Along with his other obligations of bringing discipline and direction to the struggling American church, the last dozen years of John Carroll’s life were preoccupied with establishing some stability at Georgetown. He welcomed students of every religious profession and social class; in contrast to some of the presidents who came and went in his lifetime, he did not want a Catholic ghetto. Although he wanted the curriculum to resemble the Ratio Studiorum, stressing the Greek and Roman Classics that he had experienced in Flanders in the 1740s, he sought to implant a broad knowledge of the world; and partly to cloak his long-range plan for a seminary he declined to seek a charter from the state of Maryland.
As enrollment rose and fell, reaching a low point of 45 in 1806, twice the college almost closed. Under one strict Jesuit, discipline was so harsh and out of control that a band of students plotted to murder their prefect. Of the 275 students passing through between 1791 and 1805, three quarters were between 10 and 16 years old, their national backgrounds were mixed and over half lived on campus. Meanwhile the ex-Jesuits, including trustees who had been supporting the college financially through the income of the corporation’s properties, were snapping at Carroll’s heels; infected with the paranoia instilled by the Suppression, they were uncomfortable with lay faculty, non-Catholic students and the growing competition from Sulpicians who were also opening a seminary in Baltimore.
The young American ambassador to Tsar Alexander, John Quincy Adams, whose father would greet the final restoration of the Society with trepidation, met twice with the Jesuit General in St. Petersburg, in September 1810 and February 1811. The general each time asked Adams to deliver a letter to an American Jesuit, and they discussed and compared the American and Russian versions of a Jesuit school. In September 1810 they talked about the state of the Society in St. Petersburg. The Jesuits in Russia had a seminary and a day school with 200 boys and a boarding school of 30, between the ages of 7 and 12. They studied the usual classics, philosophy and rhetoric—plus “polite education” in dancing, drawing and music. Six months later, in February 1811, they discussed Georgetown, which had young Jesuits in training, 42 students, five professors and six regents. Their dormitory was strictly supervised, room doors open so the regents could see them study. Their ages, 6 to 12. Along with the load of ancient languages rhetoric and philosophy, a few days a week were devoted to “elegant accomplishments” fencing, dancing, drawing and music. Both schools were proud that Grand Marshall Count Tolstoy has entrusted them with one of his sons.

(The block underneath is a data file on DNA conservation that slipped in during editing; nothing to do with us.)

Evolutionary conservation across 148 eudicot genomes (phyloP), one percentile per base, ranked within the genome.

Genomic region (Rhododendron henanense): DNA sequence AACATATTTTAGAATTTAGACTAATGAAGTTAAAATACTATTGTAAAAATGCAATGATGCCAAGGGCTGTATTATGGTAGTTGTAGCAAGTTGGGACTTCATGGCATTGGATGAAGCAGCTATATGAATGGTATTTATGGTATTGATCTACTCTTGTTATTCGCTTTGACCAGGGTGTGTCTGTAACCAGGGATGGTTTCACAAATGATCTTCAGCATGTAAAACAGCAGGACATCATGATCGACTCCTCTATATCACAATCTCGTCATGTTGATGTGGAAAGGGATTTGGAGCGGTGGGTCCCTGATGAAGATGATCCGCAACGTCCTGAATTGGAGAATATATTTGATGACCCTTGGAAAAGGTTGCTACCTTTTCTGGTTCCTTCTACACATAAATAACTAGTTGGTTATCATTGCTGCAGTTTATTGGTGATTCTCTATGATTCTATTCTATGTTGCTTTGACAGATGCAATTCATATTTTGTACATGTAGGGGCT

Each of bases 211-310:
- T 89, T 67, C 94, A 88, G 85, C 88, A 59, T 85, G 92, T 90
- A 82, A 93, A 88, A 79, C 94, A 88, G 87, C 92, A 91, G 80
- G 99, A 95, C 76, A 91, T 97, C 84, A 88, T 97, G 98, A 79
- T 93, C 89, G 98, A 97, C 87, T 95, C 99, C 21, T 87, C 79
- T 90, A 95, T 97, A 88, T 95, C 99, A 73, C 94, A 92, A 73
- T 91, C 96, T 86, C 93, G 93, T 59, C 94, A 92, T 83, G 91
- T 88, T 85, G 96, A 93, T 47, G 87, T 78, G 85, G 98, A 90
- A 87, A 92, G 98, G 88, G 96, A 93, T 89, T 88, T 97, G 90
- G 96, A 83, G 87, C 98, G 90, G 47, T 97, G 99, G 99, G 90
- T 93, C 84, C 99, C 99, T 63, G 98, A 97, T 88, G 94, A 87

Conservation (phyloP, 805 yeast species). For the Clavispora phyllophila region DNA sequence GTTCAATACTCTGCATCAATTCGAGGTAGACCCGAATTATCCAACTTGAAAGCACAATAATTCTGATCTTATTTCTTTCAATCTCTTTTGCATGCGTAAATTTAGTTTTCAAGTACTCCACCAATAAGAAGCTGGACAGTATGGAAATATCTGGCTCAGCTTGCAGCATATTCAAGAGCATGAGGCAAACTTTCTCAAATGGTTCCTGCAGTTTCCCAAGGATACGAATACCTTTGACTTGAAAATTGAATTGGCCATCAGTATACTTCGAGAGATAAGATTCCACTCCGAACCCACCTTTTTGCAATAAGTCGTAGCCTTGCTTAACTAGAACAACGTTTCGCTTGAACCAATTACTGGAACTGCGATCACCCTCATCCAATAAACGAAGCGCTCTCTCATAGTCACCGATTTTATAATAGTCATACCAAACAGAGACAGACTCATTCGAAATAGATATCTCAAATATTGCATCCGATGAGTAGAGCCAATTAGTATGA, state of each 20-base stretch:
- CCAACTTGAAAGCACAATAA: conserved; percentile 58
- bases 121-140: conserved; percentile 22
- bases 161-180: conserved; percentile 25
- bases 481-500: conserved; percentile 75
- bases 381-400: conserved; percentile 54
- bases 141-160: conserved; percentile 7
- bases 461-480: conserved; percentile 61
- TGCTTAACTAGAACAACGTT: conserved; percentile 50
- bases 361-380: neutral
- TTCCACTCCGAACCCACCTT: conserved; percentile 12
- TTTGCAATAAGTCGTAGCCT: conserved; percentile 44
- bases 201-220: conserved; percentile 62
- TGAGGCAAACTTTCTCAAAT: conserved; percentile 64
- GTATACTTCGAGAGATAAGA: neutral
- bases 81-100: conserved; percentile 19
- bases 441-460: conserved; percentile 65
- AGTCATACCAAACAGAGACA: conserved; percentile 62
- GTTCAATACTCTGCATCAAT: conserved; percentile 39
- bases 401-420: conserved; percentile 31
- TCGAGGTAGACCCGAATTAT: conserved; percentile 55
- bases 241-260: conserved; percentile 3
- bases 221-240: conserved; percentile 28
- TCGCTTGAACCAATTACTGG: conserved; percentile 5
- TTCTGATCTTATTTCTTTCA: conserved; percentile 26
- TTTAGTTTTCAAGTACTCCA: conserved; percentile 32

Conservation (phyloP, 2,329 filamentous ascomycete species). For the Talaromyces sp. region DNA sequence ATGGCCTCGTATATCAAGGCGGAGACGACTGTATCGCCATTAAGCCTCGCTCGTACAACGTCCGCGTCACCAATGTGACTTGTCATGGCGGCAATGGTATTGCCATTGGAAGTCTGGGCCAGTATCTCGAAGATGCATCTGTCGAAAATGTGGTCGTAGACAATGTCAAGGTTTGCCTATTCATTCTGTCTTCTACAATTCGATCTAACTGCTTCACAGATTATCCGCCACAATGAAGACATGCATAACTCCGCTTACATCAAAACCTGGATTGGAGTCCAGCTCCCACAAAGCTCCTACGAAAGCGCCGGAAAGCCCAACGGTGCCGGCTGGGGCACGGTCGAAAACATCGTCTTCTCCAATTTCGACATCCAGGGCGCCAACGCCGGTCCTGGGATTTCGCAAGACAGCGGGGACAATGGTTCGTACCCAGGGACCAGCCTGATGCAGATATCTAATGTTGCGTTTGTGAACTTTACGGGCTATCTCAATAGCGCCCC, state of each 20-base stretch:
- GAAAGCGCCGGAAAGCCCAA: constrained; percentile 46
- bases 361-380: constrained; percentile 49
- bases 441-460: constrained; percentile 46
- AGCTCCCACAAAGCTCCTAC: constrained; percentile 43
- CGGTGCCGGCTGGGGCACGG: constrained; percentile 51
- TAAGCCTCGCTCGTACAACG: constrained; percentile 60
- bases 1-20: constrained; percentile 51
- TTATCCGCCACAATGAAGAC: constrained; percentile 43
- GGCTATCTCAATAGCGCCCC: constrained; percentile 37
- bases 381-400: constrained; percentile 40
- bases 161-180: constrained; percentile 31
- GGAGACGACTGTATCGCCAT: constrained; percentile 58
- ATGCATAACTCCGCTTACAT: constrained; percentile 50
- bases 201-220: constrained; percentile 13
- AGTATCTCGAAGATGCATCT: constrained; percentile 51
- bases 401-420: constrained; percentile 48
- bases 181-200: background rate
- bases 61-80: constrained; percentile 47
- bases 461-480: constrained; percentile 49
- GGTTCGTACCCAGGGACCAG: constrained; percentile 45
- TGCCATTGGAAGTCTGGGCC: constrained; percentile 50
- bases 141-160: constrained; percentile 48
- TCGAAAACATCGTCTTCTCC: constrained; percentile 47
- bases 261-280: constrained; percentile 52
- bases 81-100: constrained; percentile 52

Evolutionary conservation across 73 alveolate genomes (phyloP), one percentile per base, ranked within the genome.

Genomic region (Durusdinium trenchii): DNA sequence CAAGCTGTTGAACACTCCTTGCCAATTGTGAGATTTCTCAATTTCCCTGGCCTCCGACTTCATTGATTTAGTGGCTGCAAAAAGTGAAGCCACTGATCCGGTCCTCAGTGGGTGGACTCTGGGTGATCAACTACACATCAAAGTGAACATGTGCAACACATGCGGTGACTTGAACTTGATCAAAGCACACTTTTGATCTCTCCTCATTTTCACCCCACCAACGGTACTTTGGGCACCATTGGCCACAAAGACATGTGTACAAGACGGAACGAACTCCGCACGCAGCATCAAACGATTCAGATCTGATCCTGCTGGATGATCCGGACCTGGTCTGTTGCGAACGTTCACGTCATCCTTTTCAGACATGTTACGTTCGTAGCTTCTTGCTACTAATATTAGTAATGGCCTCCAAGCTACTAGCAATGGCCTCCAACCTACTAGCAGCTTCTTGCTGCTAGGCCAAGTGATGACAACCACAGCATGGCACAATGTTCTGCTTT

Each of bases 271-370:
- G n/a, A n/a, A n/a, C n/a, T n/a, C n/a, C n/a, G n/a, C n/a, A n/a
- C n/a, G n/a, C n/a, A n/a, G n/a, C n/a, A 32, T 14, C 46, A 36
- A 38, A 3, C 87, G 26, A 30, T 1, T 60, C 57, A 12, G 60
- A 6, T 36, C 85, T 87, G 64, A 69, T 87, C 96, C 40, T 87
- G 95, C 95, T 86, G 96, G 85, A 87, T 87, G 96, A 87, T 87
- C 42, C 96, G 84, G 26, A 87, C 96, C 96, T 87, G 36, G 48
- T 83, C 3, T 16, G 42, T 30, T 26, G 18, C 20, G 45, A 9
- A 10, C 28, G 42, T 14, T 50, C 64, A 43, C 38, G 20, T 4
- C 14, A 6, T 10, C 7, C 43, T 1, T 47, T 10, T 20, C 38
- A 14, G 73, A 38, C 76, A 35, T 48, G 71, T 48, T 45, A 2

Only with the appointment of the Italian Jesuit Giovanni Grassi in 1812 did the “modern” Georgetown break out of its shell, as enrollment rose to 129 by 1815 and by 1817 students came from as far away as Vermont and the Mississippi Territory. Under Grassi 26 students entered the seminary over five years. Finally, by 1815, Grassi, now that Catholics had proven their loyalty by fighting in the Revolution, was confident enough with the college’s relationship with the government to have President James Madison sign the college’s official charter.
A group of Jesuits had begun working in White Russia, later known as Byelorussia, for Russia’s Empress Catherine II, who saw herself as an enlightened despot. She sought to win over her annexed nationalities by centralized control of commerce, taxation and humanitarian legislation. She was convinced the 201 local Jesuits could spread culture throughout the Russian territories. While the Jesuits did not want to disobey the pope, they also wanted to open a novitiate; so in 1782 Catherine sent an envoy to Rome to seek approval for their special status.
The pope diplomatically answered yes and no. He gave a word-of-mouth “Approbo” to her delegate, while declaring that he had not revoked the brief of Suppression. In 1783 the Maryland Jesuits, meeting at the White Marsh plantation, the scene of their original bonding, started preparing for a Restoration. Carroll considered attracting some of the Jesuits who had joined “imitation” societies to the Georgetown faculty, but held off. The English ex-Jesuits and Carroll tended not to trust movements that did not fully embody the Society’s Institute and which might interfere with the full restoration of the original Society. So in 1804 Carroll wrote directly to Father General Gabriel Gruber in St. Petersburg for an explanation of the status of the Russian branch.
Gruber answered that the real Society had been “most marvelously preserved in the Russian Empire” and had held four general congregations. They had no official Brief because they feared that “our enemies would be further aroused against us.” The Society had permission to affiliate anywhere, e.g. China, if it was done quietly. They could not wear a special habit, or build residences or colleges. They could welcome back former members and accept novices following a month or week of the Spiritual Exercises and a study of the Constitutions.
Carroll welcomed the affirmation, and between June 1805 and November 1806, of the 13 ex-Jesuits in America, six priests renewed their vows and 10 novices (eight scholastics and two brothers) took up residence on the second floor of Old South building at Georgetown, and Fr. Robert Molyneux was named superior. The Maryland mission was newly re-organized, but without John Carroll as a member. His confidence in the zeal and abilities of his brother Jesuits, because of their old age and prolonged inactivity, had its limits; and his letters to friends in 1805 and 1815 reveal a lack of confidence in the judgment of those who might control the future of the Society; he feared those who might “thwart the reestablishment of the Society.” “Till more is known of the mind of our rulers” he wanted to hold to his job.